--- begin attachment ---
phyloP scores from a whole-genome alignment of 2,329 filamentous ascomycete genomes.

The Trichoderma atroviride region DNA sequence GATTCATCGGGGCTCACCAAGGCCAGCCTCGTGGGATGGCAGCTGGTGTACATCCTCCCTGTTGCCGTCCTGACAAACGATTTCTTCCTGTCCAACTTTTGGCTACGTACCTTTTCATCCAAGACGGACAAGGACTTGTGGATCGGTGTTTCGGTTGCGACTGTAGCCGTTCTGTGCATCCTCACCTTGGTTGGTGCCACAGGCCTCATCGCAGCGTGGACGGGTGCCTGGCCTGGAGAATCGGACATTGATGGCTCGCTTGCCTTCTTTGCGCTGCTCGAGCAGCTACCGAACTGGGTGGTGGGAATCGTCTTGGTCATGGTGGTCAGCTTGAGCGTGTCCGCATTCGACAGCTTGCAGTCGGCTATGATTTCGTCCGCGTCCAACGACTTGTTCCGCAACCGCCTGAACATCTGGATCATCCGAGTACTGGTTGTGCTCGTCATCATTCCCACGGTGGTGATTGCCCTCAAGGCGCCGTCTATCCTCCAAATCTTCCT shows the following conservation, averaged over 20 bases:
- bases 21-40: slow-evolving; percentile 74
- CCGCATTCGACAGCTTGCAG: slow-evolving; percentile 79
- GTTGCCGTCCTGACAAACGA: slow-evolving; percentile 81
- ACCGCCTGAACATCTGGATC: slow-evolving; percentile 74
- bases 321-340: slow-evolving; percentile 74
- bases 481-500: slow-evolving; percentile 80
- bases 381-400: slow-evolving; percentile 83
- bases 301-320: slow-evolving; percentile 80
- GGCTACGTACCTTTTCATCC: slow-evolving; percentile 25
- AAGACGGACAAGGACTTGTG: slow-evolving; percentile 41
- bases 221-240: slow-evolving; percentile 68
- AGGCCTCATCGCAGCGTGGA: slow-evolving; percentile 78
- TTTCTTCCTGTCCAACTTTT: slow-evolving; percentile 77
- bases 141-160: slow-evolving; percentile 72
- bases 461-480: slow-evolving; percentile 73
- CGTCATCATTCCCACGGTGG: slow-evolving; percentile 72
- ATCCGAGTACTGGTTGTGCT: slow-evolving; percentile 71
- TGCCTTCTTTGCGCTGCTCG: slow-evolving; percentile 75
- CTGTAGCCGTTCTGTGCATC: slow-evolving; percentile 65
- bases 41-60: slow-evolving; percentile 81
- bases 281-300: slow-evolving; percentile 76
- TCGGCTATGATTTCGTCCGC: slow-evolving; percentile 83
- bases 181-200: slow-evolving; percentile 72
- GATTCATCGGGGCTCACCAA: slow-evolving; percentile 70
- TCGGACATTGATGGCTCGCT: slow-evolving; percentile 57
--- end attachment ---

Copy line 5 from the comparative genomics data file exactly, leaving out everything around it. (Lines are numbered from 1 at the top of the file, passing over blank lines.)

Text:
- GTTGCCGTCCTGACAAACGA: slow-evolving; percentile 81